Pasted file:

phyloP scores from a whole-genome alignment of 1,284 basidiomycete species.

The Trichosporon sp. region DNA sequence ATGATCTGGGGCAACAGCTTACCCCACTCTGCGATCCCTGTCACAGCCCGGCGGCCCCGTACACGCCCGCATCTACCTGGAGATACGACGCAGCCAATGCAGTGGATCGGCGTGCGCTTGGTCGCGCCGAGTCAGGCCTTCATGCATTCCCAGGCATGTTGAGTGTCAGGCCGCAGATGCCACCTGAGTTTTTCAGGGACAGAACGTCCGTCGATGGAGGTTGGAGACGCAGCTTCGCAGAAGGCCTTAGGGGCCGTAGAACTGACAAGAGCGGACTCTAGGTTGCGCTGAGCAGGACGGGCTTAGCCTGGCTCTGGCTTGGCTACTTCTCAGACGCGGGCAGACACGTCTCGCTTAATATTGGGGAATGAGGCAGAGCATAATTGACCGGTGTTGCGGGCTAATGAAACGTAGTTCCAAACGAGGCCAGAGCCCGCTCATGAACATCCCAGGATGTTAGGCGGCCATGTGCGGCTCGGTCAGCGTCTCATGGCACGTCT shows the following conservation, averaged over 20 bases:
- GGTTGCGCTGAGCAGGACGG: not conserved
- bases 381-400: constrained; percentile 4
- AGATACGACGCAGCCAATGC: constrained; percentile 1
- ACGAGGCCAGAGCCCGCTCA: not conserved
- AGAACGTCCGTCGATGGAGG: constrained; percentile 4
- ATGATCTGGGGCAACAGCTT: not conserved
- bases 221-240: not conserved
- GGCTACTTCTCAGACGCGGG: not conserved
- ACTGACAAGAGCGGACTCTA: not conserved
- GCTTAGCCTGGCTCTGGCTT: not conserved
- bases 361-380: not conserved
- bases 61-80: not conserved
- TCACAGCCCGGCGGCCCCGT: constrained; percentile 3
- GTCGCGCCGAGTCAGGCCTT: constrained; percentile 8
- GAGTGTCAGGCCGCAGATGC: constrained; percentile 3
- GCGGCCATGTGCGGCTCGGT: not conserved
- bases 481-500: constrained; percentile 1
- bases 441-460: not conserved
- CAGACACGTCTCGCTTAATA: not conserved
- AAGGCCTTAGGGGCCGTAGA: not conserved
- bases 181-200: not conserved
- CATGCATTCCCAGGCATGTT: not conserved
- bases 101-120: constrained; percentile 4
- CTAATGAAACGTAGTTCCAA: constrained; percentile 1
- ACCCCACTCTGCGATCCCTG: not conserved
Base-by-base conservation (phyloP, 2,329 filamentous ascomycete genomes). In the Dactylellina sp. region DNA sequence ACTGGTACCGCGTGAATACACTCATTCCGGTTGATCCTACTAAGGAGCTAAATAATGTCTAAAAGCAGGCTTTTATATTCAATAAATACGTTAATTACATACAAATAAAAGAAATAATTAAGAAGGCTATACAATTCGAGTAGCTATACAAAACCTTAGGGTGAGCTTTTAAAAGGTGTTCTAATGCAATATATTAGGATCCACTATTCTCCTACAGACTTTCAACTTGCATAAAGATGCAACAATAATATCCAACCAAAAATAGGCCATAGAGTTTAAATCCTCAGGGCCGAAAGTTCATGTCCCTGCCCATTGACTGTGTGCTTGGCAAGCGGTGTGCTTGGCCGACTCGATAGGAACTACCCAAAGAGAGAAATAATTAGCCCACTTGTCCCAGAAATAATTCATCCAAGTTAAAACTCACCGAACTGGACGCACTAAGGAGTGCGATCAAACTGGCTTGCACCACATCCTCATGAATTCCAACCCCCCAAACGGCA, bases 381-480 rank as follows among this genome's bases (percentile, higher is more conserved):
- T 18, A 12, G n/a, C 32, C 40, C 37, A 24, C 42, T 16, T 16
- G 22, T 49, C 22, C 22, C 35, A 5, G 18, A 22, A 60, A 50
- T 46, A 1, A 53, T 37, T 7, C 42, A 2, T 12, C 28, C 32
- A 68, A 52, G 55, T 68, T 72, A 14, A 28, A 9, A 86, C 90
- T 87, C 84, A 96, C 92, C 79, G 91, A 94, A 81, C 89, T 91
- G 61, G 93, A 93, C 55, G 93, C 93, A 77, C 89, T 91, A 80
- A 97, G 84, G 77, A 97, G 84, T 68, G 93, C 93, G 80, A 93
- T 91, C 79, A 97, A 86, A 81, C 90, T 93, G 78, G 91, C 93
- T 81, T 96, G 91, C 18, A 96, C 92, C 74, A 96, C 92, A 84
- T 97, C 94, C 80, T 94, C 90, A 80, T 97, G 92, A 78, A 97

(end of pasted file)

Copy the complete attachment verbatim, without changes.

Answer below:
phyloP scores from a whole-genome alignment of 1,284 basidiomycete species.

The Trichosporon sp. region DNA sequence ATGATCTGGGGCAACAGCTTACCCCACTCTGCGATCCCTGTCACAGCCCGGCGGCCCCGTACACGCCCGCATCTACCTGGAGATACGACGCAGCCAATGCAGTGGATCGGCGTGCGCTTGGTCGCGCCGAGTCAGGCCTTCATGCATTCCCAGGCATGTTGAGTGTCAGGCCGCAGATGCCACCTGAGTTTTTCAGGGACAGAACGTCCGTCGATGGAGGTTGGAGACGCAGCTTCGCAGAAGGCCTTAGGGGCCGTAGAACTGACAAGAGCGGACTCTAGGTTGCGCTGAGCAGGACGGGCTTAGCCTGGCTCTGGCTTGGCTACTTCTCAGACGCGGGCAGACACGTCTCGCTTAATATTGGGGAATGAGGCAGAGCATAATTGACCGGTGTTGCGGGCTAATGAAACGTAGTTCCAAACGAGGCCAGAGCCCGCTCATGAACATCCCAGGATGTTAGGCGGCCATGTGCGGCTCGGTCAGCGTCTCATGGCACGTCT shows the following conservation, averaged over 20 bases:
- GGTTGCGCTGAGCAGGACGG: not conserved
- bases 381-400: constrained; percentile 4
- AGATACGACGCAGCCAATGC: constrained; percentile 1
- ACGAGGCCAGAGCCCGCTCA: not conserved
- AGAACGTCCGTCGATGGAGG: constrained; percentile 4
- ATGATCTGGGGCAACAGCTT: not conserved
- bases 221-240: not conserved
- GGCTACTTCTCAGACGCGGG: not conserved
- ACTGACAAGAGCGGACTCTA: not conserved
- GCTTAGCCTGGCTCTGGCTT: not conserved
- bases 361-380: not conserved
- bases 61-80: not conserved
- TCACAGCCCGGCGGCCCCGT: constrained; percentile 3
- GTCGCGCCGAGTCAGGCCTT: constrained; percentile 8
- GAGTGTCAGGCCGCAGATGC: constrained; percentile 3
- GCGGCCATGTGCGGCTCGGT: not conserved
- bases 481-500: constrained; percentile 1
- bases 441-460: not conserved
- CAGACACGTCTCGCTTAATA: not conserved
- AAGGCCTTAGGGGCCGTAGA: not conserved
- bases 181-200: not conserved
- CATGCATTCCCAGGCATGTT: not conserved
- bases 101-120: constrained; percentile 4
- CTAATGAAACGTAGTTCCAA: constrained; percentile 1
- ACCCCACTCTGCGATCCCTG: not conserved
Base-by-base conservation (phyloP, 2,329 filamentous ascomycete genomes). In the Dactylellina sp. region DNA sequence ACTGGTACCGCGTGAATACACTCATTCCGGTTGATCCTACTAAGGAGCTAAATAATGTCTAAAAGCAGGCTTTTATATTCAATAAATACGTTAATTACATACAAATAAAAGAAATAATTAAGAAGGCTATACAATTCGAGTAGCTATACAAAACCTTAGGGTGAGCTTTTAAAAGGTGTTCTAATGCAATATATTAGGATCCACTATTCTCCTACAGACTTTCAACTTGCATAAAGATGCAACAATAATATCCAACCAAAAATAGGCCATAGAGTTTAAATCCTCAGGGCCGAAAGTTCATGTCCCTGCCCATTGACTGTGTGCTTGGCAAGCGGTGTGCTTGGCCGACTCGATAGGAACTACCCAAAGAGAGAAATAATTAGCCCACTTGTCCCAGAAATAATTCATCCAAGTTAAAACTCACCGAACTGGACGCACTAAGGAGTGCGATCAAACTGGCTTGCACCACATCCTCATGAATTCCAACCCCCCAAACGGCA, bases 381-480 rank as follows among this genome's bases (percentile, higher is more conserved):
- T 18, A 12, G n/a, C 32, C 40, C 37, A 24, C 42, T 16, T 16
- G 22, T 49, C 22, C 22, C 35, A 5, G 18, A 22, A 60, A 50
- T 46, A 1, A 53, T 37, T 7, C 42, A 2, T 12, C 28, C 32
- A 68, A 52, G 55, T 68, T 72, A 14, A 28, A 9, A 86, C 90
- T 87, C 84, A 96, C 92, C 79, G 91, A 94, A 81, C 89, T 91
- G 61, G 93, A 93, C 55, G 93, C 93, A 77, C 89, T 91, A 80
- A 97, G 84, G 77, A 97, G 84, T 68, G 93, C 93, G 80, A 93
- T 91, C 79, A 97, A 86, A 81, C 90, T 93, G 78, G 91, C 93
- T 81, T 96, G 91, C 18, A 96, C 92, C 74, A 96, C 92, A 84
- T 97, C 94, C 80, T 94, C 90, A 80, T 97, G 92, A 78, A 97